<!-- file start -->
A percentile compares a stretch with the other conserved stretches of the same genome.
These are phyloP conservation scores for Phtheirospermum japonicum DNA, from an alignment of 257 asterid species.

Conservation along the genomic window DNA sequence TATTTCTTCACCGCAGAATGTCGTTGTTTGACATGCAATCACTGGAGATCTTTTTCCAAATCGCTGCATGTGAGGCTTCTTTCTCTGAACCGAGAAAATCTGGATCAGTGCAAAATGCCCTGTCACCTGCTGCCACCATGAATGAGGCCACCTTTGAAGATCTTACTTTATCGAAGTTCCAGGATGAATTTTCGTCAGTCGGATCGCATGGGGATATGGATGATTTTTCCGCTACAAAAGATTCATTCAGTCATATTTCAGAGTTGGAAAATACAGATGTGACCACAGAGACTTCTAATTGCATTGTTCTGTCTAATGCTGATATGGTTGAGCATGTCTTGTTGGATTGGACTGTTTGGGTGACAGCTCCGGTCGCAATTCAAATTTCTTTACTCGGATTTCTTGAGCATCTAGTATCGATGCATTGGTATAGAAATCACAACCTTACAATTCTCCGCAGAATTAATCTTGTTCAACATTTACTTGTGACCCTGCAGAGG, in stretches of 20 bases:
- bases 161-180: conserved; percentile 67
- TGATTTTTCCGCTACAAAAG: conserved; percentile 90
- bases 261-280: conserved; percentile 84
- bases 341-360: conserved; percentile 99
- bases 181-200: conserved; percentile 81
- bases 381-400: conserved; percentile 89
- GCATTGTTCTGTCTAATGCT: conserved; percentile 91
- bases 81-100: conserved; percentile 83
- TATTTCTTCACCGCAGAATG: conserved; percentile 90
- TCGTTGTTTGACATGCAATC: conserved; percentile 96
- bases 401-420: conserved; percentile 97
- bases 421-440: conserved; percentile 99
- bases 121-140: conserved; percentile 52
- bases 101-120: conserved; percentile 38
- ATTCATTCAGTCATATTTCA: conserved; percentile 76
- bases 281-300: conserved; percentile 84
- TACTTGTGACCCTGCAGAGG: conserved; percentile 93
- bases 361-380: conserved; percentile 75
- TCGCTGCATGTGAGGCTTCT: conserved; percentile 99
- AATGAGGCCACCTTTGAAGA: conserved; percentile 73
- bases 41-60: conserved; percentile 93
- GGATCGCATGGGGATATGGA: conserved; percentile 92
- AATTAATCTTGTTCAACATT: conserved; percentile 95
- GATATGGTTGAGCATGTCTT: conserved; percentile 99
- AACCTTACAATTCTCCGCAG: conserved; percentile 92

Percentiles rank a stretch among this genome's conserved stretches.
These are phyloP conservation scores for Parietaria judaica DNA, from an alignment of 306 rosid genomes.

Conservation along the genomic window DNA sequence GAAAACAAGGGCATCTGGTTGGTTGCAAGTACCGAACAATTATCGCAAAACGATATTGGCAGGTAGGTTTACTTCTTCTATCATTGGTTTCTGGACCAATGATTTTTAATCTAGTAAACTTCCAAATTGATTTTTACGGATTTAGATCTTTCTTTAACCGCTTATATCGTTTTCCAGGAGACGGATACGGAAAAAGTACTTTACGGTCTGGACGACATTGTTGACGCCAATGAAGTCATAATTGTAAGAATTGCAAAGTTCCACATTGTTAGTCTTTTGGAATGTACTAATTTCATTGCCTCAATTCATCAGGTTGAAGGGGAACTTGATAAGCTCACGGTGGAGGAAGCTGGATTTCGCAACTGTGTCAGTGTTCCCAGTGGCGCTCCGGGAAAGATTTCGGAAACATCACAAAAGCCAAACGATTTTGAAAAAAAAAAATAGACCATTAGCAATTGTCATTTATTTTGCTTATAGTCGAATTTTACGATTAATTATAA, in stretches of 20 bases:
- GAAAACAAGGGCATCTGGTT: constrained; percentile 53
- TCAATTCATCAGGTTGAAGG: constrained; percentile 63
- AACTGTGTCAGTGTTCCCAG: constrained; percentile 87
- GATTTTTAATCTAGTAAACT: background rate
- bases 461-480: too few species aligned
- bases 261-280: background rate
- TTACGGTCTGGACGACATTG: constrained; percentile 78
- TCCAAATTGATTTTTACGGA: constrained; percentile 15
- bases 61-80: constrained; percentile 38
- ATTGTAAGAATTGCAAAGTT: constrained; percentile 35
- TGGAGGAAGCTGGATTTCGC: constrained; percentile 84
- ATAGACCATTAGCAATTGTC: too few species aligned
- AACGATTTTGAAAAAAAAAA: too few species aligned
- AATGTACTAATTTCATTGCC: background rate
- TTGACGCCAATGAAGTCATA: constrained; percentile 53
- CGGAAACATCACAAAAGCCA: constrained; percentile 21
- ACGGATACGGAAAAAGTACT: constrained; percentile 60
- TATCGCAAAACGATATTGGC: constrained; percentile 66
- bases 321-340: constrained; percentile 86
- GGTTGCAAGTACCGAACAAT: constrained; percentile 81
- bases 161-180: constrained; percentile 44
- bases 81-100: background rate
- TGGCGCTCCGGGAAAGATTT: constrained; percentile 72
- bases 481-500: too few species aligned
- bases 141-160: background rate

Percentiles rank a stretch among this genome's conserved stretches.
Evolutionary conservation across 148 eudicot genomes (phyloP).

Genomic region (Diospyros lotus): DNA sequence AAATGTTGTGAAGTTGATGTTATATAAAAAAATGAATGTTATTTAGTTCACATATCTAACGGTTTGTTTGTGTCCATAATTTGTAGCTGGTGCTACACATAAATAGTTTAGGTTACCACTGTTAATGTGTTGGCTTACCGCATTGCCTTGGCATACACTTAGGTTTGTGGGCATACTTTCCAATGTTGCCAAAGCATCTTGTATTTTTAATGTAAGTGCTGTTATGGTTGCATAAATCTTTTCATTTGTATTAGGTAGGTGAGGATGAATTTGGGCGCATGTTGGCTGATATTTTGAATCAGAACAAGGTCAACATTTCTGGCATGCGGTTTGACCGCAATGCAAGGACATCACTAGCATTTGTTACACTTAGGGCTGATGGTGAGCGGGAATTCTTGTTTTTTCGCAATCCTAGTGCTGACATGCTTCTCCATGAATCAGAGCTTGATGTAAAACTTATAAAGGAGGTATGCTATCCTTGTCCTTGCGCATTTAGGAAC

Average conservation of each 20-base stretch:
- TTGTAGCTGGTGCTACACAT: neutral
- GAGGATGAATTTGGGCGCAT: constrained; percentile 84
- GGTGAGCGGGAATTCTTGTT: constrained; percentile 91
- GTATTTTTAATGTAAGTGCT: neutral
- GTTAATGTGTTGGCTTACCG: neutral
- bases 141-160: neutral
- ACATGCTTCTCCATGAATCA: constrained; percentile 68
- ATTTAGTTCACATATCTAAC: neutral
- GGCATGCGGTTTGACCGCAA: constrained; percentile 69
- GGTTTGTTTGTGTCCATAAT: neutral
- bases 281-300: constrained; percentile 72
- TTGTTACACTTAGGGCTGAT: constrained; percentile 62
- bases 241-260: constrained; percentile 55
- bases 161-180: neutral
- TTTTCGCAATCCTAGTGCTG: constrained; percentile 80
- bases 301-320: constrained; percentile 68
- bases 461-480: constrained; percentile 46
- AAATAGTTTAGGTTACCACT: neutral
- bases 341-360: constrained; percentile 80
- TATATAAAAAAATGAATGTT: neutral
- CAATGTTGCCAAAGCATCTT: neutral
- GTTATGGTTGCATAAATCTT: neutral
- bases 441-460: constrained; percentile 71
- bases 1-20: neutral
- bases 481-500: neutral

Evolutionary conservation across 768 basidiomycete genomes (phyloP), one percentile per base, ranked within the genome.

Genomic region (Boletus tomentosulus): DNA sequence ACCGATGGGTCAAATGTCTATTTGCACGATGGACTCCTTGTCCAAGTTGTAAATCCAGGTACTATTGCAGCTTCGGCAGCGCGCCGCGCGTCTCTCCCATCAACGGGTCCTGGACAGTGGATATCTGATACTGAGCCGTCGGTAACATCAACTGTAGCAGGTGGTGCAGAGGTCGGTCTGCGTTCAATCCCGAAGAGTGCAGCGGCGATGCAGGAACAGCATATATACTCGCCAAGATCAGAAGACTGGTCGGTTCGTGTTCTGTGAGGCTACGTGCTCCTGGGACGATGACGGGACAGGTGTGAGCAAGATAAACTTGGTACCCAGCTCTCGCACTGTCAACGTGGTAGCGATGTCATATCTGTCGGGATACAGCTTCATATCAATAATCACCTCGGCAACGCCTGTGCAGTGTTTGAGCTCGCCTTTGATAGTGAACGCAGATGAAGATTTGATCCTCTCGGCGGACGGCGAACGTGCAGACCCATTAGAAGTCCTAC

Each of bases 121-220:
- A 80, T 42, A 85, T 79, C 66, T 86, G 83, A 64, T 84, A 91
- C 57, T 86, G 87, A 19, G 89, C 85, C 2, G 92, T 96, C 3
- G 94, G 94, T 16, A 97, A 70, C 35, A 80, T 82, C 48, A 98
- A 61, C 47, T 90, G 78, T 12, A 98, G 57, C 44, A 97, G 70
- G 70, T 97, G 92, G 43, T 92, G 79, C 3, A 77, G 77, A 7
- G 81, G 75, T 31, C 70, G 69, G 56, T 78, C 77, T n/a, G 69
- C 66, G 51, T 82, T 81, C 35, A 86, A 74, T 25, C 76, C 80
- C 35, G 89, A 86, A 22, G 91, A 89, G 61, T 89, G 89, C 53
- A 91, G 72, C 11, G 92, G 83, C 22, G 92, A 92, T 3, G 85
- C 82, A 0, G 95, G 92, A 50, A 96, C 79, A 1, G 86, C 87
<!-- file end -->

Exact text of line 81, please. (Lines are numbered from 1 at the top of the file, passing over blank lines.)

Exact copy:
- CAATGTTGCCAAAGCATCTT: neutral